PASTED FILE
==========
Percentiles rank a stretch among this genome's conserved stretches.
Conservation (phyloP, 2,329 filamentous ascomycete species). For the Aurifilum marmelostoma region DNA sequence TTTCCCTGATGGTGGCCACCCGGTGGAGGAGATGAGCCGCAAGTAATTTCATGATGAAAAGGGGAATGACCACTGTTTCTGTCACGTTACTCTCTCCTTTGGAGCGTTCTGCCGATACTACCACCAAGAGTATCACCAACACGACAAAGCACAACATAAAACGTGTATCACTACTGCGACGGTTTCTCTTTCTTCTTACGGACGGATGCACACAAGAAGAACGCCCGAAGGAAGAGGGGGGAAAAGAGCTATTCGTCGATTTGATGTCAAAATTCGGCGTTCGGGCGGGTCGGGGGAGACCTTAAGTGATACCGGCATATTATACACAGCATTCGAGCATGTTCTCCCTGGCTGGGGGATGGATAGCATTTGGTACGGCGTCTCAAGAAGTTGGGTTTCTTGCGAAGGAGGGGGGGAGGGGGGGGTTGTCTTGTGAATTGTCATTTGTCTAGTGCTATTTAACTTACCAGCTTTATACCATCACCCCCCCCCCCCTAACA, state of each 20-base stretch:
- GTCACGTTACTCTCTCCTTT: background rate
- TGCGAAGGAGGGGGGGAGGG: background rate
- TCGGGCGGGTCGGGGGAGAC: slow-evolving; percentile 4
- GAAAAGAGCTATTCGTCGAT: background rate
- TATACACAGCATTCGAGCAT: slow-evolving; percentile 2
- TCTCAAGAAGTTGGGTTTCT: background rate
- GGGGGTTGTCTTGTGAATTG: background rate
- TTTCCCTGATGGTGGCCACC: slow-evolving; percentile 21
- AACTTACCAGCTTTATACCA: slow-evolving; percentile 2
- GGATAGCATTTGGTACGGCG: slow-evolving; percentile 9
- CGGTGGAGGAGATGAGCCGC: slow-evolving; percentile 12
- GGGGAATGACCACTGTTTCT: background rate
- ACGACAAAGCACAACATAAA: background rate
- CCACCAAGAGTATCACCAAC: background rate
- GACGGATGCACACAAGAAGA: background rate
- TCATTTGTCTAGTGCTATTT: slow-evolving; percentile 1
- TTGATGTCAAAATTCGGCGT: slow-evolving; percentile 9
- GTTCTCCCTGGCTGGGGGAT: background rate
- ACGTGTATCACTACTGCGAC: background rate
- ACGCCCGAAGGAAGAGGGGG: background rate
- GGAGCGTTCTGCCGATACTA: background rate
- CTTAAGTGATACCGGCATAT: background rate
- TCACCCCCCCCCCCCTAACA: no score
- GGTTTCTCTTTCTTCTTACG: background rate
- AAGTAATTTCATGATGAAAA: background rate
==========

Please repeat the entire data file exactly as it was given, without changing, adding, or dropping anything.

Percentiles rank a stretch among this genome's conserved stretches.
Conservation (phyloP, 2,329 filamentous ascomycete species). For the Aurifilum marmelostoma region DNA sequence TTTCCCTGATGGTGGCCACCCGGTGGAGGAGATGAGCCGCAAGTAATTTCATGATGAAAAGGGGAATGACCACTGTTTCTGTCACGTTACTCTCTCCTTTGGAGCGTTCTGCCGATACTACCACCAAGAGTATCACCAACACGACAAAGCACAACATAAAACGTGTATCACTACTGCGACGGTTTCTCTTTCTTCTTACGGACGGATGCACACAAGAAGAACGCCCGAAGGAAGAGGGGGGAAAAGAGCTATTCGTCGATTTGATGTCAAAATTCGGCGTTCGGGCGGGTCGGGGGAGACCTTAAGTGATACCGGCATATTATACACAGCATTCGAGCATGTTCTCCCTGGCTGGGGGATGGATAGCATTTGGTACGGCGTCTCAAGAAGTTGGGTTTCTTGCGAAGGAGGGGGGGAGGGGGGGGTTGTCTTGTGAATTGTCATTTGTCTAGTGCTATTTAACTTACCAGCTTTATACCATCACCCCCCCCCCCCTAACA, state of each 20-base stretch:
- GTCACGTTACTCTCTCCTTT: background rate
- TGCGAAGGAGGGGGGGAGGG: background rate
- TCGGGCGGGTCGGGGGAGAC: slow-evolving; percentile 4
- GAAAAGAGCTATTCGTCGAT: background rate
- TATACACAGCATTCGAGCAT: slow-evolving; percentile 2
- TCTCAAGAAGTTGGGTTTCT: background rate
- GGGGGTTGTCTTGTGAATTG: background rate
- TTTCCCTGATGGTGGCCACC: slow-evolving; percentile 21
- AACTTACCAGCTTTATACCA: slow-evolving; percentile 2
- GGATAGCATTTGGTACGGCG: slow-evolving; percentile 9
- CGGTGGAGGAGATGAGCCGC: slow-evolving; percentile 12
- GGGGAATGACCACTGTTTCT: background rate
- ACGACAAAGCACAACATAAA: background rate
- CCACCAAGAGTATCACCAAC: background rate
- GACGGATGCACACAAGAAGA: background rate
- TCATTTGTCTAGTGCTATTT: slow-evolving; percentile 1
- TTGATGTCAAAATTCGGCGT: slow-evolving; percentile 9
- GTTCTCCCTGGCTGGGGGAT: background rate
- ACGTGTATCACTACTGCGAC: background rate
- ACGCCCGAAGGAAGAGGGGG: background rate
- GGAGCGTTCTGCCGATACTA: background rate
- CTTAAGTGATACCGGCATAT: background rate
- TCACCCCCCCCCCCCTAACA: no score
- GGTTTCTCTTTCTTCTTACG: background rate
- AAGTAATTTCATGATGAAAA: background rate